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Personalized Medicine - page 6


Personalized medicine really stems from our understanding that all human diseases have both a molecular and an environmental component to them.


"If we can truly understand an individual's hardwiring in terms of what they are at risk for early in life, we could then tailor the environmental variables (lifestyle, treatments, etc.) to reduce that risk and improve their overall health." Quote from the Mount Sinai School of Medicine

Image courtesy of the Mount Sinai School of Medicine

The following is a quote from Leroy Hood, founder of the Institute for Systems Biology, in Seattle: "I think genomic based personalized medicine is too narrow a view of what's coming. I think we'll see a shift from reactive medicine to proactive medicine. I define it as "P4" medicine-- predictive, personalized, preventative (meaning we'll shift the focus to wellness) and participatory."

As the image below illustrates, the latest thinking about personalized medicine recognized that environmental factors also play a role in disease.



Personalized Medicine
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The Promise of Personalized Medicine

How will obtaining my genetic blueprint benefit me? Why find that I am more susceptible to getting a disease that has no cure? These are relevant questions that are now being asked by the public, as researchers continue to unfold the mystery of the human genome.

Researchers have found that cancer reflects the interplay between an individual's environment and their genes. However they are still in the initial stages of understanding the specific role each plays. Thus, in the near future, public health genomics, and more specifically environmental health, will become an important part of the future healthcare-related issues.

To date, much of the promise and pitfalls of personalized medicine remain untested. The study of genetic variation has proven to be much more complex than ever imagined. Proteomics and metabolomics are still in the early stages of study and not many examples are in use today. Yet, advocates of personalized medicine have stressed its potential to:

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  • Select optimal therapy and reduce
    "trial-and- error"
  • Reduce adverse drug reactions
  • Improve the selection of drug targets
  • Reduce the time, cost, and failure rate of clinical trials
  • Revive drugs that failed clinical trials in large groups and retest in correct subgroup
  • Find reliable tumor markers that detect disease early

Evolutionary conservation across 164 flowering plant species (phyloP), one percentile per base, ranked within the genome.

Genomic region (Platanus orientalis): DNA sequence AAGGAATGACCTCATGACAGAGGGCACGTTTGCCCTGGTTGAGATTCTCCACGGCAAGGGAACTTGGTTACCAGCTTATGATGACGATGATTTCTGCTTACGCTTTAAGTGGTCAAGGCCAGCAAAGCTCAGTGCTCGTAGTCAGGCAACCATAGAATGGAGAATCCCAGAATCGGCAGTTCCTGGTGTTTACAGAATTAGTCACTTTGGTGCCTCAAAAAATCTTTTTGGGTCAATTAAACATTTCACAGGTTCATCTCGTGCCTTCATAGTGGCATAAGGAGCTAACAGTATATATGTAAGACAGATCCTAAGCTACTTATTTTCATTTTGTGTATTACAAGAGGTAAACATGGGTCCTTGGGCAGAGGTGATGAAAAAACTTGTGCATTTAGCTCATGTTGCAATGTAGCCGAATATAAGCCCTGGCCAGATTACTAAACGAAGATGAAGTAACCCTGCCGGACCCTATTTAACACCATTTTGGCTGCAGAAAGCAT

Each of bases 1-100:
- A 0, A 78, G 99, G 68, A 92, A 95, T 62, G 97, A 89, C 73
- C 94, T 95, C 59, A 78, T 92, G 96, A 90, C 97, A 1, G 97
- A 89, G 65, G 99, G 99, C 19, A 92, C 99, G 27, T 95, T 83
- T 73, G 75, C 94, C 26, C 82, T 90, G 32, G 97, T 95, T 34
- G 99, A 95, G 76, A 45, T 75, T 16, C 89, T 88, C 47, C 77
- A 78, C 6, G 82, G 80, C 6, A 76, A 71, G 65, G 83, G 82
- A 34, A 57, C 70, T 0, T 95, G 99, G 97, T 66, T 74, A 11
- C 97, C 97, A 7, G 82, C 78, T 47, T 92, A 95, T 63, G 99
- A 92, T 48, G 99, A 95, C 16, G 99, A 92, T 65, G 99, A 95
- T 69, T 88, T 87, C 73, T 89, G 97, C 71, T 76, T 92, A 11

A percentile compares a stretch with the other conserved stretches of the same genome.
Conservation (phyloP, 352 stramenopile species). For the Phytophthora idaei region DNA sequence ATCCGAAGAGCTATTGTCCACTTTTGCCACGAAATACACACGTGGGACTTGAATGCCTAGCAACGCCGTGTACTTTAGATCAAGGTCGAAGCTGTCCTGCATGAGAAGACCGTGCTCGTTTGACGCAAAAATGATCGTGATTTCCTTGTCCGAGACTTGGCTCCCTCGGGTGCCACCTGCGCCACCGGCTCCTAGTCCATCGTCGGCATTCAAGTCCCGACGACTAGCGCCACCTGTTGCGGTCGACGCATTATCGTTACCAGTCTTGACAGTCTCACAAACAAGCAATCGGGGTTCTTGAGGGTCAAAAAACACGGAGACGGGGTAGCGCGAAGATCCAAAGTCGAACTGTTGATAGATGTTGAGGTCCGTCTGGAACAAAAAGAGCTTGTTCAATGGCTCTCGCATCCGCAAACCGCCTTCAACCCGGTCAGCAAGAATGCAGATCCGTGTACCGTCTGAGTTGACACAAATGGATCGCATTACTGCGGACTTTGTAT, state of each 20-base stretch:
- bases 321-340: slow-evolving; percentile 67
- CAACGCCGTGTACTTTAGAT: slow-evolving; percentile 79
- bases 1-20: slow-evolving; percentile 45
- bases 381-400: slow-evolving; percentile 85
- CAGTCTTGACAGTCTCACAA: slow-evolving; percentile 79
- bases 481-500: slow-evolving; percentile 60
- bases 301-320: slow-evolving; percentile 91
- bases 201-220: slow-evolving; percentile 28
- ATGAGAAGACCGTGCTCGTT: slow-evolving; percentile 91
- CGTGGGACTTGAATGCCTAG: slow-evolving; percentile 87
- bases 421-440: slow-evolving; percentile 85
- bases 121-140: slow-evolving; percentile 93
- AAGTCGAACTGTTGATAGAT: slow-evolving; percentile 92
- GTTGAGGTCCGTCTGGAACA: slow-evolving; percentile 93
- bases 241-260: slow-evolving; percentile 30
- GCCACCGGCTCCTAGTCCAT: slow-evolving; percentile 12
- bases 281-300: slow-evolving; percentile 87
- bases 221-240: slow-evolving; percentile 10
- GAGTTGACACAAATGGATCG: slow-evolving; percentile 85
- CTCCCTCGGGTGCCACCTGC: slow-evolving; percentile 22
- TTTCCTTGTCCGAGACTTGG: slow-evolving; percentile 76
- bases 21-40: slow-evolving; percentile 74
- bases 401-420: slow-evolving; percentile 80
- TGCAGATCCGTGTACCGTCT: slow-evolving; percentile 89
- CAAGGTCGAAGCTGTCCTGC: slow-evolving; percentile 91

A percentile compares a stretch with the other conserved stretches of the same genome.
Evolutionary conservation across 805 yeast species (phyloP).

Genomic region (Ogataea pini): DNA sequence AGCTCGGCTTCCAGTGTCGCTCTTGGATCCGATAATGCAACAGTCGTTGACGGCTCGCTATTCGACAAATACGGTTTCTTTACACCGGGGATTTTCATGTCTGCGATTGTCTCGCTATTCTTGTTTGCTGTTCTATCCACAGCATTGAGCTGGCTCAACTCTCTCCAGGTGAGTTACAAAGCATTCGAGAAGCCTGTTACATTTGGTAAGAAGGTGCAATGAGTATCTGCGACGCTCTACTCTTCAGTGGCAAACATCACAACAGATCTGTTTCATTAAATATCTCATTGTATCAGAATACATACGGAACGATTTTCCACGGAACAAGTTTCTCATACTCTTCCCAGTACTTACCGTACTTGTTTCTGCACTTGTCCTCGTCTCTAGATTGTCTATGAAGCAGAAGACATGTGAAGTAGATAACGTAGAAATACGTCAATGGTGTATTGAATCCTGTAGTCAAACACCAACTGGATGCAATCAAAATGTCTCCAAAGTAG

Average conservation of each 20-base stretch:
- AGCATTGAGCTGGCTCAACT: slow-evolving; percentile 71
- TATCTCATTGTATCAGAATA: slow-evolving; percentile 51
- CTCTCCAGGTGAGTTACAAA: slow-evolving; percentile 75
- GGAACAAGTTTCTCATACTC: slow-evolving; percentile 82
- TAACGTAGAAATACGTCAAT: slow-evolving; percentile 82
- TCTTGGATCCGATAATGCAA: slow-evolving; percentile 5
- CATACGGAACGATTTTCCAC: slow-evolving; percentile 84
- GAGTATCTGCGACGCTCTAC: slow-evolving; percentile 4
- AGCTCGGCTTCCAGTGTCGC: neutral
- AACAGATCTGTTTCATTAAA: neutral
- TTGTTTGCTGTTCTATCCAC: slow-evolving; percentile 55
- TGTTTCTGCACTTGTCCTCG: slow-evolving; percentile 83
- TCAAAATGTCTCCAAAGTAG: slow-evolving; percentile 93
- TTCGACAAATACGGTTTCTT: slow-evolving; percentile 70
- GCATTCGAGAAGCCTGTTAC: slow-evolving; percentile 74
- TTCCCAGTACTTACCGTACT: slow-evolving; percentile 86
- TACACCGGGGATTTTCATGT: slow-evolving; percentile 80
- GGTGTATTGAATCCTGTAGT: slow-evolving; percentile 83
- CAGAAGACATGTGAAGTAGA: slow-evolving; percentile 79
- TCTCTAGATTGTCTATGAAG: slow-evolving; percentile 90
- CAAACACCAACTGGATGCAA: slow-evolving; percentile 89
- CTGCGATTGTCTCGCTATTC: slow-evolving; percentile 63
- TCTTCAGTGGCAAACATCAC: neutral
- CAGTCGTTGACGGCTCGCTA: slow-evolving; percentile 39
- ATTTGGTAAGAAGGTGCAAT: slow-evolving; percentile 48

• Shift the emphasis in medicine from reaction to prevention and reduce the overall cost of healthcare.

Examples of Personalized Medicine for individuals

Below are just a few of the examples in use today. This list is not inclusive and changes quickly as the science moves forward.


1. Testing for Disease-Causing Genetic Mutations

  • The BRCA1 and BRCA2 genes are implicated in familial breast and ovarian cancer syndromes. Discovery of a disease-causing mutation in a family can inform "at-risk" individuals as to whether they are really at higher risk for cancer and may prompt individualized prophylactic therapy.
  • Identifying mutations of the K-RAS gene enables doctors to assess whether patients suffering from metastatic colorectal cancer may benefit from treatment with the most common, and potentially cost-prohibitive anti-EGFR drugs.
Image courtesy of The Economist    
  • The discovery of a chromosomal translocation in chronic myelogenous leukemia led to the development of a drug (imatinib) that targets the enzyme produced as a result of that mutation.


2. Targeted Therapy is the use of medications designed to target aberrant molecular pathways in a subset of patients with a given cancer type. For example,

  • Herceptin is used in the treatment of women with breast cancer in which HER2 is over expressed.
  • Gleevec is a Tyrosine kinase inhibitors developed to treat chronic myeloid leukemia (CML), in which the BCR-ABL fusion gene (the product of a reciprocal translocation between chromosome 9 and chromosome 22) is present in >95% of cases.

These medications are a prime example of "rational drug design" based on knowledge of disease pathophysiology.



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